Article in brief: Enrolling in a design workshop in Kuwait City revealed to the author the importance of having collaborative and creative studio environments in the UAE.
During the days that formed the middle of November 2014, I made my way to Kuwait City to partake in a furniture design workshop led by the renowned furniture designer Younes Duret, which I enrolled in as part of Nuqat, an annual creative conference. Nuqat is split into a series of lectures and workshops that encompass design, advertising, architecture, fashion, production, etc.
The theme of the workshop was to defy the existing function of an IKEA product; each participant was free to choose only one object from a given selection of items, and was assigned to inject cultural relevancy into an otherwise internationally applicable piece.
As each participant scrambled to find a moment in time that is culturally representative of them and of the design they wanted to achieve, stories and ideas began to weave through the group of twenty-five participants, until we were all entangled in a collaborative brainstorming web.
Spread out in the workshop area and crouched on the ground, each participant armed themselves with materials and plans and started to create their products. A lot of things were to be taken into consideration; after all, the design already had a prerequisite in the form of another product. With that being one of the restrictions, each of us studied the properties of our chosen items and made hasty decisions on how to work with what was given.
In the midst of this prototyping storm a lot of decisions were made and unmade, and failure was constantly competing with success. A messy yet beautiful attempt to marry form with function began to transpire. Although it was not a group project, an inherent interest in bouncing ideas back and forth constructed an air of collaboration amongst everyone. It was impossible to get around without inhaling it in.
The time to lay out the outcome of what we all have created rolled around four days into the workshop. Groups gathered and dispersed around every product that was out for display, most listening intently to the verbal presentation given to explain the idea and process leading up to the final piece. It was interesting to see how people who came from different professional backgrounds tackled the theme at hand.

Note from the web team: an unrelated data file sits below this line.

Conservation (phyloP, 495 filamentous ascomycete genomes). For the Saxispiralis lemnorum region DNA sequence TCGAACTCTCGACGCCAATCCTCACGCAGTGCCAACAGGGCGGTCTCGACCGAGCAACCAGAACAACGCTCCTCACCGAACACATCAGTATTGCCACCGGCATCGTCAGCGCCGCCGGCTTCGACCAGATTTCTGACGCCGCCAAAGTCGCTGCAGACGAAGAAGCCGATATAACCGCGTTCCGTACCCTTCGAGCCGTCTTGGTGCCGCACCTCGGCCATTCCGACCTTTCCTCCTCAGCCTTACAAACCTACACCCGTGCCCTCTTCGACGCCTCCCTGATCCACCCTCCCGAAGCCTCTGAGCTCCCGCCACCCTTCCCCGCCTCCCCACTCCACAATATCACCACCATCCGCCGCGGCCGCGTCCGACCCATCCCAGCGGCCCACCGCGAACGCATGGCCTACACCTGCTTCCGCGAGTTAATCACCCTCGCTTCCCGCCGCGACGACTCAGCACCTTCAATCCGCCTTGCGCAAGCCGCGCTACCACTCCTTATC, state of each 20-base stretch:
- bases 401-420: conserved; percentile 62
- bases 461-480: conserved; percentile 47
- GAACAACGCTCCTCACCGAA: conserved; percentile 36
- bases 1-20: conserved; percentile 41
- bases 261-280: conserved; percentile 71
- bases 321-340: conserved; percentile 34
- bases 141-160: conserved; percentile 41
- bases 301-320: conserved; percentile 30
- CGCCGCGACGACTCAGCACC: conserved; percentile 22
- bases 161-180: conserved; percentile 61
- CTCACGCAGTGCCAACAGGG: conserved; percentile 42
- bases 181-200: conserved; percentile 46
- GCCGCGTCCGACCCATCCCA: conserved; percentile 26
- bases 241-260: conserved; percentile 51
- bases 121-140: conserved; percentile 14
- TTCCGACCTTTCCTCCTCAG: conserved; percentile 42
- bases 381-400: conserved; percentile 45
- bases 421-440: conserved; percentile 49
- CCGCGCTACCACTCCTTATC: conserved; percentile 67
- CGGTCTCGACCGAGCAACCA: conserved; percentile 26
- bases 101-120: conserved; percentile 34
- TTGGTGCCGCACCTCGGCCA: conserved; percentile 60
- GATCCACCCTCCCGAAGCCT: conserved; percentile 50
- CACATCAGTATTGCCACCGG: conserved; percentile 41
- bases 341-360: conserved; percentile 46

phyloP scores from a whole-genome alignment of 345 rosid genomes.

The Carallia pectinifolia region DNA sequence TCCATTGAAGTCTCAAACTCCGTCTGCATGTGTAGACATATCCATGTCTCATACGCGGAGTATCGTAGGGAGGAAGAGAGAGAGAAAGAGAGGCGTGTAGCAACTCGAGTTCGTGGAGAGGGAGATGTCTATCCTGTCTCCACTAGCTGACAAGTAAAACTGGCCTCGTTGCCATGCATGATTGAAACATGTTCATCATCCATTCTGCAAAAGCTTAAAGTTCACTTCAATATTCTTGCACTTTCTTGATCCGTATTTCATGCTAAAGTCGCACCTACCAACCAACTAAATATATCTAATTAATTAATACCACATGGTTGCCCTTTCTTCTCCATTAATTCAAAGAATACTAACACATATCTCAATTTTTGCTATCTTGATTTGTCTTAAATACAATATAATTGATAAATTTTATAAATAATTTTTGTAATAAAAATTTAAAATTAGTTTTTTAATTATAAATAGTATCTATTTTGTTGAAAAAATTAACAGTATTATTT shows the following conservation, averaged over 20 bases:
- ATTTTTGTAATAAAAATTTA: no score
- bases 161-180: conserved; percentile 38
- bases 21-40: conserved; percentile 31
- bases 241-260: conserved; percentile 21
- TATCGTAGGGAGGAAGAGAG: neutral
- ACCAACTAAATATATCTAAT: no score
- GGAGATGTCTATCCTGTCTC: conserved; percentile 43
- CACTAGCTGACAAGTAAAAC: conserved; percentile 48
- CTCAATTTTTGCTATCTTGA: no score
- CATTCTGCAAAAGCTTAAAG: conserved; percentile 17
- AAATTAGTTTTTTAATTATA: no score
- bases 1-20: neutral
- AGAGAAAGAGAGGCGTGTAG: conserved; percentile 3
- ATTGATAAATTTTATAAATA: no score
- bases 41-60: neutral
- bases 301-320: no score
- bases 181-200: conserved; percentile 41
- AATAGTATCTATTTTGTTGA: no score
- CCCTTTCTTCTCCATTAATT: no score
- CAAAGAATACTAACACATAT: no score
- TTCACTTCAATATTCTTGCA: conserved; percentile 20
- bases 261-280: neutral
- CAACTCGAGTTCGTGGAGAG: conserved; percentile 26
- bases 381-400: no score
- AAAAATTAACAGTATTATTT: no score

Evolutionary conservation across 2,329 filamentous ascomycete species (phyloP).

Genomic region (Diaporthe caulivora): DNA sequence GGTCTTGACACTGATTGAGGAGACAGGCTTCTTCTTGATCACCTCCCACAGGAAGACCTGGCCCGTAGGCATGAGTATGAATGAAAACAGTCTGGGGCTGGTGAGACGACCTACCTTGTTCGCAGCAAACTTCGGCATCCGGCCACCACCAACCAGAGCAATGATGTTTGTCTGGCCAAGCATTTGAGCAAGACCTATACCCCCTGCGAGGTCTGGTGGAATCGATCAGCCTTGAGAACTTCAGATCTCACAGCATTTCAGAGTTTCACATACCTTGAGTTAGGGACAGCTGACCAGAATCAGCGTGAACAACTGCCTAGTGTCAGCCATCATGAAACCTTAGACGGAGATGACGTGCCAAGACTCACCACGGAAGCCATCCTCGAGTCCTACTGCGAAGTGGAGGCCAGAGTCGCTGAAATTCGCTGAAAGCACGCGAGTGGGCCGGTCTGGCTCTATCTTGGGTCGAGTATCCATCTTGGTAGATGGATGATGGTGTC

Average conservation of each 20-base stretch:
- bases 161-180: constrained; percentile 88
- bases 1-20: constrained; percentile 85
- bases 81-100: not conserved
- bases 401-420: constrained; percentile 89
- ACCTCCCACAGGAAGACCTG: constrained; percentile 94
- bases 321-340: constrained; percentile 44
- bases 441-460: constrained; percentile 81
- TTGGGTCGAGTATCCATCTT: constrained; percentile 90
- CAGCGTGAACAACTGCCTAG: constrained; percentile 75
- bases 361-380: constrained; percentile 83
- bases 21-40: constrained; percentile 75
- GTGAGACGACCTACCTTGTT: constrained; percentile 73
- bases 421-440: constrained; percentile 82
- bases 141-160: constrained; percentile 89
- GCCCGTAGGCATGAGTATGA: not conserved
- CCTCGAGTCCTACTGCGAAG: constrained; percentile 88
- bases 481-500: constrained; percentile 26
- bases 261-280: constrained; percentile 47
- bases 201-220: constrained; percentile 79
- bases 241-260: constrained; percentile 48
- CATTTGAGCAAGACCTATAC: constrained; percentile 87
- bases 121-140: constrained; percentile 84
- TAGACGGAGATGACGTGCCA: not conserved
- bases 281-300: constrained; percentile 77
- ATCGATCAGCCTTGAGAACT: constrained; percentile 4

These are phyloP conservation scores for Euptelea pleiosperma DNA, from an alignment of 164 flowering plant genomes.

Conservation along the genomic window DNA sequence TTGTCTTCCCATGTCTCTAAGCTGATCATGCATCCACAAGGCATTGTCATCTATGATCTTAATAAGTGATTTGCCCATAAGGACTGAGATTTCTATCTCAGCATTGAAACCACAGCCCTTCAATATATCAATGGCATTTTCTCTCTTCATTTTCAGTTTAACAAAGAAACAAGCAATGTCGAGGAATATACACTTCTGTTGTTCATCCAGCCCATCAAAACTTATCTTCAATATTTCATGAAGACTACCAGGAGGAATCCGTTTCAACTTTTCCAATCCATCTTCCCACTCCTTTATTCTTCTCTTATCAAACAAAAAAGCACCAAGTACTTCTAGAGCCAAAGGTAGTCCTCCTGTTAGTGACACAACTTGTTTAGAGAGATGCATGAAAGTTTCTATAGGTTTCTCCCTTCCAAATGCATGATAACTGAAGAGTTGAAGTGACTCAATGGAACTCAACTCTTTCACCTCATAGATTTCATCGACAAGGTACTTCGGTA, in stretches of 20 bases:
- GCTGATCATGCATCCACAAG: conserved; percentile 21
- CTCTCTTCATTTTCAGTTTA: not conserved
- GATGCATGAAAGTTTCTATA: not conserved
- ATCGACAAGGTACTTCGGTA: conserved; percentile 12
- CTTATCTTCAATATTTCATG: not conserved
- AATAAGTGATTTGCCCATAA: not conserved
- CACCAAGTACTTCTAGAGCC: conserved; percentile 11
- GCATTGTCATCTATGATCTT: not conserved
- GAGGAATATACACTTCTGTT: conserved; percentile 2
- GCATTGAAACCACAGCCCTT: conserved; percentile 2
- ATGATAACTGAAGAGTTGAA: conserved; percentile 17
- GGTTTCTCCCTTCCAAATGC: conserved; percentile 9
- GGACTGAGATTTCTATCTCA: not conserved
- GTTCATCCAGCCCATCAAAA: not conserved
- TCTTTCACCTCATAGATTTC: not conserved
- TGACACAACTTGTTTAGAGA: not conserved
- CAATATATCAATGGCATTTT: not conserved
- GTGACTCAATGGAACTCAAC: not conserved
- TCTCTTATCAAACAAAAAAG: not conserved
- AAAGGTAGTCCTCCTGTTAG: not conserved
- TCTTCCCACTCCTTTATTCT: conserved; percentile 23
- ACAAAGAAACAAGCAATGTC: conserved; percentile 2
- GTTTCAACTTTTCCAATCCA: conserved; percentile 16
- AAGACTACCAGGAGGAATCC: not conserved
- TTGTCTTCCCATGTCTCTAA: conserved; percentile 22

My experience in the workshop has revealed that the ability to design and make products manually is very easy and accessible; all what was needed was to cultivate the culture of designing and making. With the heavy importation of just about everything consumers would need in the UAE, it is easy to lose the need for designed solutions to the problems that might be relevant in the Emirati culture.
I have often been faced with questions of where to buy certain products that would serve simple functions, and my first instinct is to always answer with “why don’t you just make it?” But to my dismay, people decline my suggestion simply because they are illiterate in basic manual production and it would be easier to simply buy it instead.
Studio environments where people gather to make and collaborate is what we are in dire need of in the UAE. If a bunch of people were able to fashion incredible design solutions in a matter of four days, imagine what an entire nation would be able to do given that opportunity.
Moza Almatrooshi is an Emarati artist and designer. After attaining a BA from Zayed University Dubai in Interior Design in June 2013, Moza began her journey in trying to find a place in the creative industry in the UAE, starting with catching a plane to Italy to intern in the UAE Pavilion in the Venice Art Biennale 2013. Since then Moza has dabbled in several experiences such as architecture, design, event planning, art exhibitions, and writing for independent publications. Moza continues to journey through life, art, and design.
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